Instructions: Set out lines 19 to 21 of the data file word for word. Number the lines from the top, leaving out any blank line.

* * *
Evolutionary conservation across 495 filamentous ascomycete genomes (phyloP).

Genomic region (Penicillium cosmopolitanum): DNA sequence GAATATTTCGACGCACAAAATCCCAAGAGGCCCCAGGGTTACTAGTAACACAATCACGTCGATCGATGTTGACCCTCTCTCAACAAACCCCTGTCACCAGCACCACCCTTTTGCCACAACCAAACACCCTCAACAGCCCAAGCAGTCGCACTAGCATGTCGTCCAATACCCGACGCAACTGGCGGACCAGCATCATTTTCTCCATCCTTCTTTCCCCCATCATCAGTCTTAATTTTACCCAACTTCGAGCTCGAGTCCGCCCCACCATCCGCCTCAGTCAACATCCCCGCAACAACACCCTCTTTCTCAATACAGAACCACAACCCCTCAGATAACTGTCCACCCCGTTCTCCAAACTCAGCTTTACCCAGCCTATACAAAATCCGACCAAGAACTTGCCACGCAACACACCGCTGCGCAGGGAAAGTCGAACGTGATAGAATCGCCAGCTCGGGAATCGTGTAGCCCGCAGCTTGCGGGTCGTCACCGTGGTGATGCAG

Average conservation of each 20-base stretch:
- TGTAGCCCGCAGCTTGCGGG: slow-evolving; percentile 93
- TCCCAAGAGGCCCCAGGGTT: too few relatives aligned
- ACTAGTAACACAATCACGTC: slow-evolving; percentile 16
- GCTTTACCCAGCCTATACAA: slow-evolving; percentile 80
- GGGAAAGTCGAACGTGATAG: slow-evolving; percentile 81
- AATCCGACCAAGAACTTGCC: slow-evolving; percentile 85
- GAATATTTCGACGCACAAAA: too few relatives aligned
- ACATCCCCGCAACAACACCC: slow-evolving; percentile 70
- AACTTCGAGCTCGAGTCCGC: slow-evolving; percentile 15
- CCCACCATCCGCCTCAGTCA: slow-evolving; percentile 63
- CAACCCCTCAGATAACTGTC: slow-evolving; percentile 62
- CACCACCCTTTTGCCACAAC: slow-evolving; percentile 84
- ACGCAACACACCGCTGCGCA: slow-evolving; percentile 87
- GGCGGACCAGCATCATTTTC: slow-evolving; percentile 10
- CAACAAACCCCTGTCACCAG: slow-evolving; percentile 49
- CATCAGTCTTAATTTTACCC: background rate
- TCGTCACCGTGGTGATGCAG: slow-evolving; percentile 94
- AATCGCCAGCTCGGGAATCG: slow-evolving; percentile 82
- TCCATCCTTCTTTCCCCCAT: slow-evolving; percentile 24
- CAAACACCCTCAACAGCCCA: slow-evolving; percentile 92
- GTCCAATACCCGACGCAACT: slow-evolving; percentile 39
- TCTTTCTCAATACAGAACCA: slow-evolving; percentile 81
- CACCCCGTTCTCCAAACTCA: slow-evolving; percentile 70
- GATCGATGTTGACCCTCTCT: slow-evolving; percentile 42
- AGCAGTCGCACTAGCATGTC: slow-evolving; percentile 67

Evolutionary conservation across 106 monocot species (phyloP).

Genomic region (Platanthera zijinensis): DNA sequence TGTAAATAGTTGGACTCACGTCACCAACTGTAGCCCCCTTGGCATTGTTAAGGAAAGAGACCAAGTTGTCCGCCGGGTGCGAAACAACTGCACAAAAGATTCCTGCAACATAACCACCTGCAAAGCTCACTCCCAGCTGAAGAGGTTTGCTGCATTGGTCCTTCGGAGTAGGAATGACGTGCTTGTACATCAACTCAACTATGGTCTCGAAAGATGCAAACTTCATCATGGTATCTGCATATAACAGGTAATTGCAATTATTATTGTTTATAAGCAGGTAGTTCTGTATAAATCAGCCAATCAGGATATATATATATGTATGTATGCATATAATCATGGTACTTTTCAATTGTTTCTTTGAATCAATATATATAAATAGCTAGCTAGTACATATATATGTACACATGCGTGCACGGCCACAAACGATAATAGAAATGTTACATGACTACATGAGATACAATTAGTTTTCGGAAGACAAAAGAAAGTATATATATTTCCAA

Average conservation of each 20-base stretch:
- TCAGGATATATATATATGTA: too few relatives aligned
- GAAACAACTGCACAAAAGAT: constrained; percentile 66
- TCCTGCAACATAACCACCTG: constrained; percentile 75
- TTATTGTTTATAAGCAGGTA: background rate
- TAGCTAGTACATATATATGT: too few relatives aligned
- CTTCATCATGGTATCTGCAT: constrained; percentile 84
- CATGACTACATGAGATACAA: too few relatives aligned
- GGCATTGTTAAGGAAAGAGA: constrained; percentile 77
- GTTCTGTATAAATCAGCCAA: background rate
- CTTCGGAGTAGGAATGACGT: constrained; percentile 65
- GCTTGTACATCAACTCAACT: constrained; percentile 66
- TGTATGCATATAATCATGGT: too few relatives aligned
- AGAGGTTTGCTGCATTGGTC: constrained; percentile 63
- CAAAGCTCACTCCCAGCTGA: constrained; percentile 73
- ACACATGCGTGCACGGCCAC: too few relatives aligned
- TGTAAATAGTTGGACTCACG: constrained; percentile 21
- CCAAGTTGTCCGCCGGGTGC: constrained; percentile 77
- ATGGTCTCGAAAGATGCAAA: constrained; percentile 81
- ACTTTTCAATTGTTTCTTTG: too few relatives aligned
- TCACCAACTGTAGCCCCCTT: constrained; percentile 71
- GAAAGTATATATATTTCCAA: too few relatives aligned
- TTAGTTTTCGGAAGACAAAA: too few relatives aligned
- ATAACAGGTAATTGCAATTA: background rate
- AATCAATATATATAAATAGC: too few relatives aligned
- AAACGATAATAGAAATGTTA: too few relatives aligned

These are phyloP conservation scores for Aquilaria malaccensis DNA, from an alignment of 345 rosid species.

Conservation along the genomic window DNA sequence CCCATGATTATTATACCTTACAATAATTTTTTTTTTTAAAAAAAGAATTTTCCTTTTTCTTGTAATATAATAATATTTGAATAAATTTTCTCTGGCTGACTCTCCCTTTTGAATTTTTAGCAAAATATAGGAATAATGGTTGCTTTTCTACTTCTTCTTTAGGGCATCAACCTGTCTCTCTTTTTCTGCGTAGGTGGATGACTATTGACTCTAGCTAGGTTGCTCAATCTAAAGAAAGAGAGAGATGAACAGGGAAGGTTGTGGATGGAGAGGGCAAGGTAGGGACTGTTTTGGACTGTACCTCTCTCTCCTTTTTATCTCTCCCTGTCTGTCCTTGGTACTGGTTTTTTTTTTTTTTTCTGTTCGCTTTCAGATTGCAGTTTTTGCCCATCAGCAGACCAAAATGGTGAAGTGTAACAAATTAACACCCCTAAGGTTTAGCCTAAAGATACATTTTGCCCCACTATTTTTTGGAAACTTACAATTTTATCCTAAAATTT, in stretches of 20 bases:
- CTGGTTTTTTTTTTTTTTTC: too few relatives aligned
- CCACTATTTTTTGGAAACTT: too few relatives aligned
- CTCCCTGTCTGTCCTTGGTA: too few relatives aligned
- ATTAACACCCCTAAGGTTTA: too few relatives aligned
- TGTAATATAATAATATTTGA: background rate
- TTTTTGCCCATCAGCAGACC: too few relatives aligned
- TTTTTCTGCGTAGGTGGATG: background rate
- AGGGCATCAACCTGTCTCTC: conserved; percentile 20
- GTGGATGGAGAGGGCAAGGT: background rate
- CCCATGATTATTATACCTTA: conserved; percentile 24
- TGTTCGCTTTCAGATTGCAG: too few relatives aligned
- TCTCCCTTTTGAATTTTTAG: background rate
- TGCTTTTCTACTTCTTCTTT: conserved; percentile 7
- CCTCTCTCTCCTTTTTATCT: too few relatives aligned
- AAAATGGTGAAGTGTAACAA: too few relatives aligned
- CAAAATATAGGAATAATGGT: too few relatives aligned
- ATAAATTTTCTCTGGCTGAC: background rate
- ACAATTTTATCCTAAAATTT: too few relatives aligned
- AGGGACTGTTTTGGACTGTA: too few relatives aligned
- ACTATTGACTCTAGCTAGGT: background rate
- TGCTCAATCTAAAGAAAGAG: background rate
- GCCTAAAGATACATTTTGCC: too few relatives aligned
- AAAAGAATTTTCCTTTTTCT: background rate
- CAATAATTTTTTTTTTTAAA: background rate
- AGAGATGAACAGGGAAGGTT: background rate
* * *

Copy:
- CATCAGTCTTAATTTTACCC: background rate
- TCGTCACCGTGGTGATGCAG: slow-evolving; percentile 94
- AATCGCCAGCTCGGGAATCG: slow-evolving; percentile 82